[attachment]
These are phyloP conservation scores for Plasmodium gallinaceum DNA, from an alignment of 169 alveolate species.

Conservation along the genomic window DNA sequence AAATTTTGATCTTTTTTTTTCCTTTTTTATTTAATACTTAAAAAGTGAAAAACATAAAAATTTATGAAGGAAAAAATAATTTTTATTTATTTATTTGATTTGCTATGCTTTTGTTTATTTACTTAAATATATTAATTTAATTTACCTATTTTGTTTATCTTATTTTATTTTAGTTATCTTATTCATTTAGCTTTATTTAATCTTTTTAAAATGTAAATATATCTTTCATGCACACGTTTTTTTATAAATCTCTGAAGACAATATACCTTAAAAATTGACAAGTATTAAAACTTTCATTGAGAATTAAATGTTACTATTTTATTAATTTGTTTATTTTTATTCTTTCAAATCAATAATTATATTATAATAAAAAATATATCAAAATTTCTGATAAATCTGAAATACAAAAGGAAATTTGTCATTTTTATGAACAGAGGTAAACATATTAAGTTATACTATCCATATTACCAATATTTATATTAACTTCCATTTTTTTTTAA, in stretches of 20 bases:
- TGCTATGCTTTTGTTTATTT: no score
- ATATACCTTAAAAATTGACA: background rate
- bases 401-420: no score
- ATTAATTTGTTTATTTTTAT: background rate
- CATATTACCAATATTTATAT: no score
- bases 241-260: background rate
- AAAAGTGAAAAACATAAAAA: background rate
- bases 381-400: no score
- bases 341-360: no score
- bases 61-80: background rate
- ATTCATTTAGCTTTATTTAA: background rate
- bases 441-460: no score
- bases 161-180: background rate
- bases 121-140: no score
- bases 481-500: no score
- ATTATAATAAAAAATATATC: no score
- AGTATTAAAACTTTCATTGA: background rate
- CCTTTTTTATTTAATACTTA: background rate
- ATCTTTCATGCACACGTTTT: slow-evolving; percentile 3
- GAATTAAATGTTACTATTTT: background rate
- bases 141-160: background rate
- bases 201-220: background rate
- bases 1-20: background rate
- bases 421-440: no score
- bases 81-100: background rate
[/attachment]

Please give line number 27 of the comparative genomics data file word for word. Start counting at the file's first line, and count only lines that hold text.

- bases 81-100: background rate